Tata Sons Ltd said on Sunday that Japan’s NTT DoCoMo was not cooperating in finding an amicable solution to ending their partnership.
The two companies are locked in a tussle over Tata Sons’s payment of $1.17 billion compensation to NTT DoCoMo for breaching an agreement over the duo’s wireless venture. A London arbitration court had imposed this award on 22 June, after which NTT DoCoMo filed an enforcement proceeding before the Delhi high court.
“We have been disappointed with the lack of cooperation from our partner in arriving at an amicable resolution. Despite several attempts on our part, our partner has refused to come together with us to engage the government and the regulator on the issue,” said Tata Sons in an emailed statement.
In April 2014, NTT DoCoMo had decided to sell its entire 26.5% stake in Tata Teleservices and exit India.
Under their agreement, DoCoMo had the right to request a buyer for its stake at a fair market price or 50% of its acquired price, amounting to Rs.7,250 crore, whichever was higher. That would have meant a higher price than what is allowed under current Reserve Bank of India rules, which state that foreign companies can only exit investments at a valuation based on the return on equity.
The promoter of major Tata operating companies said on 29 July it had deposited the $1.17 billion in a fixed deposit favouring the Delhi high court registrar after RBI denied its request to remit the money to DoCoMo. At that time, the court had given both companies time till 30 August to find a mutually acceptable solution.
RBI’s rejection, for the second time, seems to have been based on the fact that the London award looked like enforcement of the original contract (pay money, transfer shares) and the court didn’t consider Indian law.
The award “requires Tata Sons to pay to Docomo, damages of $1,172 million upon tender of shares held by Docomo in Tata Teleservices Limited, together with interest, arbitration costs and legal costs,” said Tata Teleservices in a 25 June stock exchange filing.
“Incidentally, perusal of the award dated 22 June 2016 given by the LCIA (London Court of International Arbitration) reveal that tribunal has not decided on the contested issue arising out of FEMA (Foreign Exchange Management Act) Regulations,” said RBI’s 25 July letter to Tata Sons.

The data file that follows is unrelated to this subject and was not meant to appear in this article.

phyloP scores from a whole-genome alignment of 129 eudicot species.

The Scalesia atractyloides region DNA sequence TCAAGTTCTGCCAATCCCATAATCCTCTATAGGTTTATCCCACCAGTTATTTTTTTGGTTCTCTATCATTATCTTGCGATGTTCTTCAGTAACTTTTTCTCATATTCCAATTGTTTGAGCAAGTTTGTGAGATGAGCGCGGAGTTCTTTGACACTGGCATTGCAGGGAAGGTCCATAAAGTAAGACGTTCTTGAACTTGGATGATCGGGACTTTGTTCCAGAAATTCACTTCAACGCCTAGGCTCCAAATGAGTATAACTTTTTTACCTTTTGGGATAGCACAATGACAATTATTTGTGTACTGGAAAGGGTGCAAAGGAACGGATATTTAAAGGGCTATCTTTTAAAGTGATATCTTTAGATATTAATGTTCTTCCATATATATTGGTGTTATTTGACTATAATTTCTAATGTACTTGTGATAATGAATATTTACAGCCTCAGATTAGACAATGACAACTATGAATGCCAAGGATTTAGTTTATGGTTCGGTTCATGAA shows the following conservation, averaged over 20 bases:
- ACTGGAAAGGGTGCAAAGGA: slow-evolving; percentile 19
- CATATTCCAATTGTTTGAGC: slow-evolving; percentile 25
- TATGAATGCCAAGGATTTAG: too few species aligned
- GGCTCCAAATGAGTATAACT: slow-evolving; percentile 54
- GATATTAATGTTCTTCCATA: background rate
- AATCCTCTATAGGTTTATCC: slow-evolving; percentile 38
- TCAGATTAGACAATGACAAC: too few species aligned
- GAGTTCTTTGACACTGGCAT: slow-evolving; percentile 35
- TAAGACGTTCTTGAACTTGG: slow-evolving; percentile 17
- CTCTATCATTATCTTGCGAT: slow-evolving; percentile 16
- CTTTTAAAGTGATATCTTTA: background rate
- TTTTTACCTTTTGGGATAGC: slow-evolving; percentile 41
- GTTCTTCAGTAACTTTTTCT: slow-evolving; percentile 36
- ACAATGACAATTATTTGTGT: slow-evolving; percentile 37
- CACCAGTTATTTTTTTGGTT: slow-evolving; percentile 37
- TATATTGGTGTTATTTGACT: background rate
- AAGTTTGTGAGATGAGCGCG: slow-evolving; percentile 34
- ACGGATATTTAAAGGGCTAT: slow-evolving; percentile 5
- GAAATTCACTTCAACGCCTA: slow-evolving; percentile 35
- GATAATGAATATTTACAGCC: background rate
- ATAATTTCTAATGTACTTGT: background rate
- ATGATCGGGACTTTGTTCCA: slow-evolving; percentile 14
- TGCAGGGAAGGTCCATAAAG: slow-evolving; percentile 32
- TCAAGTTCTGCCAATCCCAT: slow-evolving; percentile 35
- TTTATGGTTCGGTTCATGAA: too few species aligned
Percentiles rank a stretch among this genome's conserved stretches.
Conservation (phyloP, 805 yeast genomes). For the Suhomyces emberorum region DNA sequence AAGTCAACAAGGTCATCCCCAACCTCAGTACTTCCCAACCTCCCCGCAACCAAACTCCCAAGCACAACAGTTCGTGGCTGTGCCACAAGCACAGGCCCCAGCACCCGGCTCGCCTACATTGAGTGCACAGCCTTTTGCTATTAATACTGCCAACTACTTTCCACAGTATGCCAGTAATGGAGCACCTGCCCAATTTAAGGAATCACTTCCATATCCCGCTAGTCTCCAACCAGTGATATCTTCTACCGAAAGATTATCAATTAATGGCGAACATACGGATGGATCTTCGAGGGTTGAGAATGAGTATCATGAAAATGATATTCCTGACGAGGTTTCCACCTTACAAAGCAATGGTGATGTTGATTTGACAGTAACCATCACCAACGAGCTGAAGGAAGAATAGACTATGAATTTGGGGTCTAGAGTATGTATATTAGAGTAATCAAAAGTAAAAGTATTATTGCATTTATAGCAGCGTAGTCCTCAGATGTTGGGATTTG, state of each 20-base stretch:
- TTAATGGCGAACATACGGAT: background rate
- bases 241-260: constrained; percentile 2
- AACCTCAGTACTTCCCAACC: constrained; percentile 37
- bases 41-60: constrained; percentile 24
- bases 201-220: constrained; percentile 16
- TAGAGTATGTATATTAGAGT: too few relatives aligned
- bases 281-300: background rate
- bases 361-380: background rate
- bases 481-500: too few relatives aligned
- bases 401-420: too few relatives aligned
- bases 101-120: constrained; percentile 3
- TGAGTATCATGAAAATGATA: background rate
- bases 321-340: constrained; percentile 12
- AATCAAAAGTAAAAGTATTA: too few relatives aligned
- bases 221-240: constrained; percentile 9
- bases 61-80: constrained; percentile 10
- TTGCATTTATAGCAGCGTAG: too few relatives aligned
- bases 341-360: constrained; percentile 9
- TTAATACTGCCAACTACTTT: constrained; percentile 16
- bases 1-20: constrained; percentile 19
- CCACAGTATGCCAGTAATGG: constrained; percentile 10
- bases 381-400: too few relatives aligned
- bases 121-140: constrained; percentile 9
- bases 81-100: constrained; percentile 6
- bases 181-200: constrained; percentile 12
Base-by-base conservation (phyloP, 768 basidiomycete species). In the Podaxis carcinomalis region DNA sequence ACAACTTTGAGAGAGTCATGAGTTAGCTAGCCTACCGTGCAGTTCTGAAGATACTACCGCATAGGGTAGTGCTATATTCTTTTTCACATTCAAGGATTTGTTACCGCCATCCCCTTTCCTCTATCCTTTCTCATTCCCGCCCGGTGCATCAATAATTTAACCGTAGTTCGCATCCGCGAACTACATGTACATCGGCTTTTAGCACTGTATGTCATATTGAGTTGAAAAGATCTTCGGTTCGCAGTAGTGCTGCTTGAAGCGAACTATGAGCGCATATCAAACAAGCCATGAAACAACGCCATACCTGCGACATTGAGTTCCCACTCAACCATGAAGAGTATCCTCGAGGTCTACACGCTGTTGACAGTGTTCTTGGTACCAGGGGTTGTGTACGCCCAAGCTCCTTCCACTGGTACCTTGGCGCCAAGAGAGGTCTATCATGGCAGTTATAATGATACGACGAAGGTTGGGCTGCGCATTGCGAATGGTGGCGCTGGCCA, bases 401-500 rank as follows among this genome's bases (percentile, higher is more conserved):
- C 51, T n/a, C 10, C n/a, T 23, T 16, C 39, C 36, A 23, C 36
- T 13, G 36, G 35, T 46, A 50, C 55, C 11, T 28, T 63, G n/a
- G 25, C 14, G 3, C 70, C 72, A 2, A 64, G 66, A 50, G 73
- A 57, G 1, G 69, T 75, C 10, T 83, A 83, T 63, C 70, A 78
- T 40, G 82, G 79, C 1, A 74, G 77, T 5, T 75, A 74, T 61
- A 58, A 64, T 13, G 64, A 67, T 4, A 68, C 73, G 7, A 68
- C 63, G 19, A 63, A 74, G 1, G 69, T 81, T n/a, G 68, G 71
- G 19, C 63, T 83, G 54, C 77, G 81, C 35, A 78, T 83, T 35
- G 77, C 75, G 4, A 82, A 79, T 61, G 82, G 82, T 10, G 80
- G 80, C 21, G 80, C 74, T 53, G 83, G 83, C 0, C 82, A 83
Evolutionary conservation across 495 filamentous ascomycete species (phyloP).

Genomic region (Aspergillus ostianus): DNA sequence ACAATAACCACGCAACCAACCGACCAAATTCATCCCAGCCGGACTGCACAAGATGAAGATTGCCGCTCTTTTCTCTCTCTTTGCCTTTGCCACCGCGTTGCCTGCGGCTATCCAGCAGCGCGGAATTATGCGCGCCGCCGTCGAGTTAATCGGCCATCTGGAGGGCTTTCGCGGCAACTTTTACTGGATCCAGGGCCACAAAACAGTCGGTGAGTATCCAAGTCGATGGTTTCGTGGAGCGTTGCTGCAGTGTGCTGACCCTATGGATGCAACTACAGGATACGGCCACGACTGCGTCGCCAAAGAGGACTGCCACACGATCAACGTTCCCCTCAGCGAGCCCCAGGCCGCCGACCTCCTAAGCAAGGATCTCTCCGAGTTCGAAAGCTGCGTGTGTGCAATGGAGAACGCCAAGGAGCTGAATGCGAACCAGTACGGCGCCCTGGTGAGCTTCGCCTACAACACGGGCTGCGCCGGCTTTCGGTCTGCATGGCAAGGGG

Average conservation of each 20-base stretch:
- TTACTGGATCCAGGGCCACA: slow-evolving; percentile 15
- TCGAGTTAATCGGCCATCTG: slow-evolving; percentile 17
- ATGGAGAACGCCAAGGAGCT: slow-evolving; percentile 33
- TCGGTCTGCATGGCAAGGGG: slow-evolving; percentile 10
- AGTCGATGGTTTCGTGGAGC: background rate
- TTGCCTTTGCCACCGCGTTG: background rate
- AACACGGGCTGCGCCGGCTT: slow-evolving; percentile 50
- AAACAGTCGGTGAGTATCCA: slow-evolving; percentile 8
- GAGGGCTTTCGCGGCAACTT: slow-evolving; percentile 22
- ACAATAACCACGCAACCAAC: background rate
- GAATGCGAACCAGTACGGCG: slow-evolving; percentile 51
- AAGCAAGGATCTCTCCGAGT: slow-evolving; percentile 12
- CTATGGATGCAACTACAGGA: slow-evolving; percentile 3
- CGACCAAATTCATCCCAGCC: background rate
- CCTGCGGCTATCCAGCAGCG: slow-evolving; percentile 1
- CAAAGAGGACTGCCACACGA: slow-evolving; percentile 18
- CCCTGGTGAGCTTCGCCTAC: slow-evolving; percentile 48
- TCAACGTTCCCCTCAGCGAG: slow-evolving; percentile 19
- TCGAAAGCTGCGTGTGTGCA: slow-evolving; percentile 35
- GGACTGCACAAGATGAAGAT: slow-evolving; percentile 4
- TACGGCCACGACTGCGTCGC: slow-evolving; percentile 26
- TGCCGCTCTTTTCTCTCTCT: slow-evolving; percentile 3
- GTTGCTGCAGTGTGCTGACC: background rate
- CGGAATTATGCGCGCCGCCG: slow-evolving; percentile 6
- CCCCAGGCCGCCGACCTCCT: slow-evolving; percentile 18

“Thus, it is clear that LCIA is also cognizant of the fact that the SHA (shareholder’s agreement) was structured in such a manner that its compliance would entail contravening the provisions of FEMA,” it added.
On Friday, Tata Sons filed an affidavit in the Delhi high court, objecting to the enforcement of the award saying that it contravenes Indian laws. Its statement said the affidavit was in line with the position it has taken all along.
“Tata Sons is committed to honouring our contractual obligations to NTT Docomo, in compliance with Indian regulations and law. There is a judicial process that is underway and we need to pay due heed to the laws that bind us all,” the statement said.
“Docomo is unfortunately confusing our intent to pay with what is legally payable by us. Tata’s intent is to pay but within the confines of the law,” the statement added.
A DoCoMo spokesperson couldn’t be immediately reached for comment.
Late on Friday, a DoCoMo statement said the Tata affidavit “directly contradicts its statements of intent to meet its payment obligations”.
“The award by the LCIA (London Court of International Arbitration) is internationally recognized, including by India, and there is no reason to delay,” said an emailed statement from DoCoMo.
The fight between the Tatas and NTT DoCoMo dates back to January 2015 when the Japanese company placed a request for pursuing arbitration proceedings against Tata Sons, claiming the latter failed to fulfil its obligation to find a buyer for DoCoMo’s stake in Tata Teleservices Ltd.
The next hearing in the Delhi high court case is scheduled for 5 October.